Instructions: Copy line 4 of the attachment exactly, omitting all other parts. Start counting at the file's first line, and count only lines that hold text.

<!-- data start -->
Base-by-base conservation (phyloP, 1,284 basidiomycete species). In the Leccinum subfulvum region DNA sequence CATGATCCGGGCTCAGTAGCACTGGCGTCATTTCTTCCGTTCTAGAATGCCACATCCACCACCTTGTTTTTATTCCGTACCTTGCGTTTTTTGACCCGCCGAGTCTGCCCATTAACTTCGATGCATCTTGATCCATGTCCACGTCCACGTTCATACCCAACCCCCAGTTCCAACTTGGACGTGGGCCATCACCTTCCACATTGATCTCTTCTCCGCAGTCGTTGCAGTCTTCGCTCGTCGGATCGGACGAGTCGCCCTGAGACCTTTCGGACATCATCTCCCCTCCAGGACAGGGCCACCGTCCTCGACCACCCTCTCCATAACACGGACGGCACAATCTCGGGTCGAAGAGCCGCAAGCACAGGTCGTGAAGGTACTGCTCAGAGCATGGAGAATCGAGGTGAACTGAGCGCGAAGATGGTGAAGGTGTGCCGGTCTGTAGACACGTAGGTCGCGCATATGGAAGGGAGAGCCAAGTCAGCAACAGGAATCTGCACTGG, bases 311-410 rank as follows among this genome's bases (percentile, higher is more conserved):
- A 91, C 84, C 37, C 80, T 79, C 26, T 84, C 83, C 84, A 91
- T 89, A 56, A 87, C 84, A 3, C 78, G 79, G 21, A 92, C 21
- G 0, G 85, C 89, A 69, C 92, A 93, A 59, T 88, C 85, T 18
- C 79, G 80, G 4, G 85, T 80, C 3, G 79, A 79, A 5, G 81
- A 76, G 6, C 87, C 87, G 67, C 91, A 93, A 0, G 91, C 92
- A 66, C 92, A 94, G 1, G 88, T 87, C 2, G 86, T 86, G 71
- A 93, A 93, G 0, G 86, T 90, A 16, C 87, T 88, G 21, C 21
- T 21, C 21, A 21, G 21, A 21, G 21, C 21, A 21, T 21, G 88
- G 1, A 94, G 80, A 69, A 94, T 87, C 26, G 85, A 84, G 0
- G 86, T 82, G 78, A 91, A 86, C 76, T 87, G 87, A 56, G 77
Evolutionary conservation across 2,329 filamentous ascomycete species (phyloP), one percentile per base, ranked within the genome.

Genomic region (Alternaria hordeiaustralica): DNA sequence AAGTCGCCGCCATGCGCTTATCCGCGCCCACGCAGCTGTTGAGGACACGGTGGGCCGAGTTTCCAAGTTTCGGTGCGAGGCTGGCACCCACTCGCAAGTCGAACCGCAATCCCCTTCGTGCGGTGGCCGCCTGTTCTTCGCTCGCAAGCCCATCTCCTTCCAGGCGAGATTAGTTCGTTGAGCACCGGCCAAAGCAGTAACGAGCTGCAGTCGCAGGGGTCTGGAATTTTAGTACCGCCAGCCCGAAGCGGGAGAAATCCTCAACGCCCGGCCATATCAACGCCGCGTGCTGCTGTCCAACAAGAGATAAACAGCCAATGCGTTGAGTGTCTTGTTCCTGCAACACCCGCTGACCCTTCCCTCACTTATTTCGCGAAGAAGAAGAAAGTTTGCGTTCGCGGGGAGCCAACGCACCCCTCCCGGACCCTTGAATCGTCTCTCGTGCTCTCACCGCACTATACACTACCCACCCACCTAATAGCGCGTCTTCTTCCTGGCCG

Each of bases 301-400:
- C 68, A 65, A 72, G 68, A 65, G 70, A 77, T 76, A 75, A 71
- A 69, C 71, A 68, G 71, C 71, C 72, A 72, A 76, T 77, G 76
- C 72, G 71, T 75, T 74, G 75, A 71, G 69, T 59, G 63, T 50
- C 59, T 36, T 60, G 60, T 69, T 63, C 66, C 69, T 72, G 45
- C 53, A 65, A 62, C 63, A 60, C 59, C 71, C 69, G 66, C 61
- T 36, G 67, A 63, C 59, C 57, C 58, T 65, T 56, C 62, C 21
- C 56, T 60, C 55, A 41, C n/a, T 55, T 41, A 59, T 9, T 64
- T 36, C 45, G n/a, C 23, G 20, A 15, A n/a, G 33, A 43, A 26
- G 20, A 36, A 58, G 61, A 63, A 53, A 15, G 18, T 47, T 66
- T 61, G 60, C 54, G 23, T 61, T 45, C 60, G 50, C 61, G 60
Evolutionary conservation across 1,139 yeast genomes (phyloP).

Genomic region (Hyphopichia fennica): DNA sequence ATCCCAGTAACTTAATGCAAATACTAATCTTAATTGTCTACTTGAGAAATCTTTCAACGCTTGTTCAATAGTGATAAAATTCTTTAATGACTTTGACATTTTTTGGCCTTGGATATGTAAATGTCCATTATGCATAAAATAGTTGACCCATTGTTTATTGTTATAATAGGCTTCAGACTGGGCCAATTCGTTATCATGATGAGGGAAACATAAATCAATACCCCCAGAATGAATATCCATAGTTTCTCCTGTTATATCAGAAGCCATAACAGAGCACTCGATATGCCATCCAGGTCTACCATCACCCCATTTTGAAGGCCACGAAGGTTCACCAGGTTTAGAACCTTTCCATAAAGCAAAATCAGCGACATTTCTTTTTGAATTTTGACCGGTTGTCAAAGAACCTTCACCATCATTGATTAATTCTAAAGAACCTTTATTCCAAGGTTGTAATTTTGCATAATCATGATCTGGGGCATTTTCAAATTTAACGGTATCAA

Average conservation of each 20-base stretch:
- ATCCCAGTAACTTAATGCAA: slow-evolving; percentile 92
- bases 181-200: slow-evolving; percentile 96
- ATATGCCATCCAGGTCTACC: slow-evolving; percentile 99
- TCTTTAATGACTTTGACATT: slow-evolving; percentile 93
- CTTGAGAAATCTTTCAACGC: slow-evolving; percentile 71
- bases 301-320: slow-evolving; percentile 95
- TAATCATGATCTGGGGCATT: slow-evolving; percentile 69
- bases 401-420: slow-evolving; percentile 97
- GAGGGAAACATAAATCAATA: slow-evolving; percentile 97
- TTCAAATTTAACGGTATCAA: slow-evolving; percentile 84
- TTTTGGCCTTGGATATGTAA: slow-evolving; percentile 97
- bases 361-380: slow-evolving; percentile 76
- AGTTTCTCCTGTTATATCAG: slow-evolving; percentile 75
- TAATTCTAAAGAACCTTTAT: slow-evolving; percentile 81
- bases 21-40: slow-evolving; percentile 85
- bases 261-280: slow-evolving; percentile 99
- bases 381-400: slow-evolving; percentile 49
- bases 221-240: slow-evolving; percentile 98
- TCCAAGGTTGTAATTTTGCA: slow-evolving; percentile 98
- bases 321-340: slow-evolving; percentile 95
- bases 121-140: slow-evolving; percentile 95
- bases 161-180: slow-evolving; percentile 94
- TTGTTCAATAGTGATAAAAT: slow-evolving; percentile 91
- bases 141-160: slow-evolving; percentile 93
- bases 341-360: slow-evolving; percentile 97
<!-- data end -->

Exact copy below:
- G 0, G 85, C 89, A 69, C 92, A 93, A 59, T 88, C 85, T 18